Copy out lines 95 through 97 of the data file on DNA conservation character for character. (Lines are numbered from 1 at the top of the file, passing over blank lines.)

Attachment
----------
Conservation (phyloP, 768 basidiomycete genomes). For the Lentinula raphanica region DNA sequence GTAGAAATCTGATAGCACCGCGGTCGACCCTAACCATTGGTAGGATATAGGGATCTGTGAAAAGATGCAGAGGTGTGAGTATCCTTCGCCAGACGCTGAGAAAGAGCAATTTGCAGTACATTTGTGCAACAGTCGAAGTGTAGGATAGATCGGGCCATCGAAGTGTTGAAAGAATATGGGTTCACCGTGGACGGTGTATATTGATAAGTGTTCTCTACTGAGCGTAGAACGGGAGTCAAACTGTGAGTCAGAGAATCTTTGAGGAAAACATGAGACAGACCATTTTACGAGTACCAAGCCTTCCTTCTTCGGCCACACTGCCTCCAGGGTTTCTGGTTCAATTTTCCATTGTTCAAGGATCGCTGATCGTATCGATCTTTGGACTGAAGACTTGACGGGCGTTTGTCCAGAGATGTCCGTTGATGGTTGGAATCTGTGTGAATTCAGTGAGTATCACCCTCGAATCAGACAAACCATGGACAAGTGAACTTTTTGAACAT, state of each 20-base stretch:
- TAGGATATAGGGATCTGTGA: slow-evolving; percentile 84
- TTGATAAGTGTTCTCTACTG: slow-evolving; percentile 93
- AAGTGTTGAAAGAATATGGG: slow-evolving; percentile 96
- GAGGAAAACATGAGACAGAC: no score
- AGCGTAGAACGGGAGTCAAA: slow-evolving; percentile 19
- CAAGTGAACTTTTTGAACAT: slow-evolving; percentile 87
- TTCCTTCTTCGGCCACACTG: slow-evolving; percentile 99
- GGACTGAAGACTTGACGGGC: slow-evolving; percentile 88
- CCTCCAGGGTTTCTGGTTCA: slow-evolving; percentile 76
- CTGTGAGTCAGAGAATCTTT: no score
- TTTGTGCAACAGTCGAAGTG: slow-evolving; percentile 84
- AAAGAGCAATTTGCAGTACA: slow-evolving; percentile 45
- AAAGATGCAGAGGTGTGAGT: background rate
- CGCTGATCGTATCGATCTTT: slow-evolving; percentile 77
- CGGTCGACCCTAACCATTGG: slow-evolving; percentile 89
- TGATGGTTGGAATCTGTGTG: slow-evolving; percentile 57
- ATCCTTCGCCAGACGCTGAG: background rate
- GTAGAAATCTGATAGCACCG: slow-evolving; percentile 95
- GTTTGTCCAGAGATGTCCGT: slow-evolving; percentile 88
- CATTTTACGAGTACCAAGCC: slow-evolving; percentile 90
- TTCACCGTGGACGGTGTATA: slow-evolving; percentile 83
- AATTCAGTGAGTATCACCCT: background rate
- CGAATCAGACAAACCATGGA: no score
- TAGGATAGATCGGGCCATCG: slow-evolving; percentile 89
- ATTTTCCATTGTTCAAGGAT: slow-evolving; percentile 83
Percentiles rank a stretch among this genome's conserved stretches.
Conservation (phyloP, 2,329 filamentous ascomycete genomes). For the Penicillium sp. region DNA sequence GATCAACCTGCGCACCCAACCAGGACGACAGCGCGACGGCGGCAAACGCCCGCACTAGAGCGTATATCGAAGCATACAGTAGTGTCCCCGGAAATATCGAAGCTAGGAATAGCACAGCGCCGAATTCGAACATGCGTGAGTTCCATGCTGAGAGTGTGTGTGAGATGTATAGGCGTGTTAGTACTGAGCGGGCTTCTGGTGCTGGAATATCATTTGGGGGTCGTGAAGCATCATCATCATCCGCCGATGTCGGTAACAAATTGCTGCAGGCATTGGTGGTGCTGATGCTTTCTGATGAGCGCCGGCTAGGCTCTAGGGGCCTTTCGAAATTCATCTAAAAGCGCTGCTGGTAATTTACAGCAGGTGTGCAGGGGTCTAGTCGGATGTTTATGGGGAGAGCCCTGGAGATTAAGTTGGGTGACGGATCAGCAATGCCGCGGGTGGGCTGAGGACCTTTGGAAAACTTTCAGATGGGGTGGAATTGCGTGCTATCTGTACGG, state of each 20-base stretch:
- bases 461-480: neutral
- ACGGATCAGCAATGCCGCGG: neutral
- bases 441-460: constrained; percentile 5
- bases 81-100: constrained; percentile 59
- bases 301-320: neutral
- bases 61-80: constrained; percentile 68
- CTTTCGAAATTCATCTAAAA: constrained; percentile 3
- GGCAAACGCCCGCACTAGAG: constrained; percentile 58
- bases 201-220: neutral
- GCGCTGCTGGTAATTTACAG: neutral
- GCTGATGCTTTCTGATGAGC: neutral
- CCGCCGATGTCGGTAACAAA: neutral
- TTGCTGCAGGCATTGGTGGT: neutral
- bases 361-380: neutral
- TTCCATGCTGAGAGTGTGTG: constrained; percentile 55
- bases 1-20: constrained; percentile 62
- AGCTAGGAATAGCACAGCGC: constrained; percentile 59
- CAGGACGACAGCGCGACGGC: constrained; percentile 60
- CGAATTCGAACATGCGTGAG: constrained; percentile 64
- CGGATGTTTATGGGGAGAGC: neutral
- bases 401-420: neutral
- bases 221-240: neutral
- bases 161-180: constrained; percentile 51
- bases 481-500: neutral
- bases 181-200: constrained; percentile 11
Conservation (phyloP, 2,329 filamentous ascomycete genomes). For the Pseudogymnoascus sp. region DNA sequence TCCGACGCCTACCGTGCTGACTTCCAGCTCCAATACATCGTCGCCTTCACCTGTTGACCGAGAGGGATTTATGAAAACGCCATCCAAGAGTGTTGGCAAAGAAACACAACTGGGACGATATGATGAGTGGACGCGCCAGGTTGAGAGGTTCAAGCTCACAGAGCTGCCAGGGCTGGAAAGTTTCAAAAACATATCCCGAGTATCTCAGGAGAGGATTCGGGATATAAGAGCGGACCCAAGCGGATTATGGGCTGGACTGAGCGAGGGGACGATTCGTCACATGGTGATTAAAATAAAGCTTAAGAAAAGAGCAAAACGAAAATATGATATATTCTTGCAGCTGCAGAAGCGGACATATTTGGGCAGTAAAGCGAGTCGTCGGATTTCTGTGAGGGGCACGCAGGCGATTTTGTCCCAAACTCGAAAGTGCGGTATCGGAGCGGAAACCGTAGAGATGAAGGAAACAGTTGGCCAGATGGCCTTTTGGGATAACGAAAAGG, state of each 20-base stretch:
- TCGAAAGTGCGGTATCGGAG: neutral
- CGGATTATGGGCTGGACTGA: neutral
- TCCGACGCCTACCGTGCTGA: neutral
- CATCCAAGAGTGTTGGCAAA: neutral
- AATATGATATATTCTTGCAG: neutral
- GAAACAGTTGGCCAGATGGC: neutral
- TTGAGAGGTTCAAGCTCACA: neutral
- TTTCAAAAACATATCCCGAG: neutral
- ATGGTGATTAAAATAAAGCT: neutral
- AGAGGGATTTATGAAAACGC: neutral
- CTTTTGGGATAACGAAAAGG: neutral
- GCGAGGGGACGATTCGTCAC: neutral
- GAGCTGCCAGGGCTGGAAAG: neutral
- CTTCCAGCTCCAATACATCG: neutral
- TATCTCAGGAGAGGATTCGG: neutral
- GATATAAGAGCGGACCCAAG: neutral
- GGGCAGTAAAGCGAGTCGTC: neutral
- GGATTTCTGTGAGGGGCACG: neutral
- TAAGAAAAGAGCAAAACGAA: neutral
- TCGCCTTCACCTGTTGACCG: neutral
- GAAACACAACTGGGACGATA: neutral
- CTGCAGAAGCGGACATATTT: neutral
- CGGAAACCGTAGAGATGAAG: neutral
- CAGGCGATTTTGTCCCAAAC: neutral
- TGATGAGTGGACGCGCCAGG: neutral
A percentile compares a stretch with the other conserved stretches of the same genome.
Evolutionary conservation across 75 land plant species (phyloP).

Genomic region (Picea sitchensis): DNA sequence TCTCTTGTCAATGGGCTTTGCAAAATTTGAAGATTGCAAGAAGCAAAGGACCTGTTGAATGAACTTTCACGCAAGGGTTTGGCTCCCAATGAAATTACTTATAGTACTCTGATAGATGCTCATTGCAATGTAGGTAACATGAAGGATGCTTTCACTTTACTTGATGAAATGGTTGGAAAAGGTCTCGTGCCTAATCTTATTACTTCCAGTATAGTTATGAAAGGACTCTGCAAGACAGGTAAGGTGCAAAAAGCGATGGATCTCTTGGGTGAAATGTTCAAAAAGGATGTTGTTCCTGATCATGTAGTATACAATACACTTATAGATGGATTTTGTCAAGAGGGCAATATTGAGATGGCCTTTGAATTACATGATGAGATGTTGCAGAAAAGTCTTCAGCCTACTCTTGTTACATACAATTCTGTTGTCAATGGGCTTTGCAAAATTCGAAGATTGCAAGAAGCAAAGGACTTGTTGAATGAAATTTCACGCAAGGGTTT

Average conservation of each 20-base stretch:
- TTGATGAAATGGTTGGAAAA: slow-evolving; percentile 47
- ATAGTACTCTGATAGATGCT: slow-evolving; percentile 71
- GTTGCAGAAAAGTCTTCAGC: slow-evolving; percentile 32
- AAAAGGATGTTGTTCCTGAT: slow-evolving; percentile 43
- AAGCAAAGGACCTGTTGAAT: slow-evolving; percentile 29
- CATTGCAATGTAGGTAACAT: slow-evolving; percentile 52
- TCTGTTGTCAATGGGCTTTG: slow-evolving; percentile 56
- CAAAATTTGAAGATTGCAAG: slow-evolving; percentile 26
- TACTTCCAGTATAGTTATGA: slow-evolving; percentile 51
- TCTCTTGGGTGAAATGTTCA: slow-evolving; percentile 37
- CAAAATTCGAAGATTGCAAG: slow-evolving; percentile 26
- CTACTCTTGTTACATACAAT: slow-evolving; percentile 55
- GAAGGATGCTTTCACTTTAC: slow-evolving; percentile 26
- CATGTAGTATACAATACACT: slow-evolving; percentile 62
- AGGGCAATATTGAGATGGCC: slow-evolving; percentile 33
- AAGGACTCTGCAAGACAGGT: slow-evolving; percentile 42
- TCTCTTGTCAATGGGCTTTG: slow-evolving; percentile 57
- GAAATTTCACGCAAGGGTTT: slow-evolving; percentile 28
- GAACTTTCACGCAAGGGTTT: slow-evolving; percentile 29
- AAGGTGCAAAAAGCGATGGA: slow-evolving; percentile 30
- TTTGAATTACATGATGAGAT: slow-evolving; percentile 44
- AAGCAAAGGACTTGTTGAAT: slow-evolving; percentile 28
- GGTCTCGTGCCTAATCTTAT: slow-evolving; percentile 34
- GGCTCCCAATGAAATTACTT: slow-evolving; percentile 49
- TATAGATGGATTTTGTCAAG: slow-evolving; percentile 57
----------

- CTACTCTTGTTACATACAAT: slow-evolving; percentile 55
- GAAGGATGCTTTCACTTTAC: slow-evolving; percentile 26
- CATGTAGTATACAATACACT: slow-evolving; percentile 62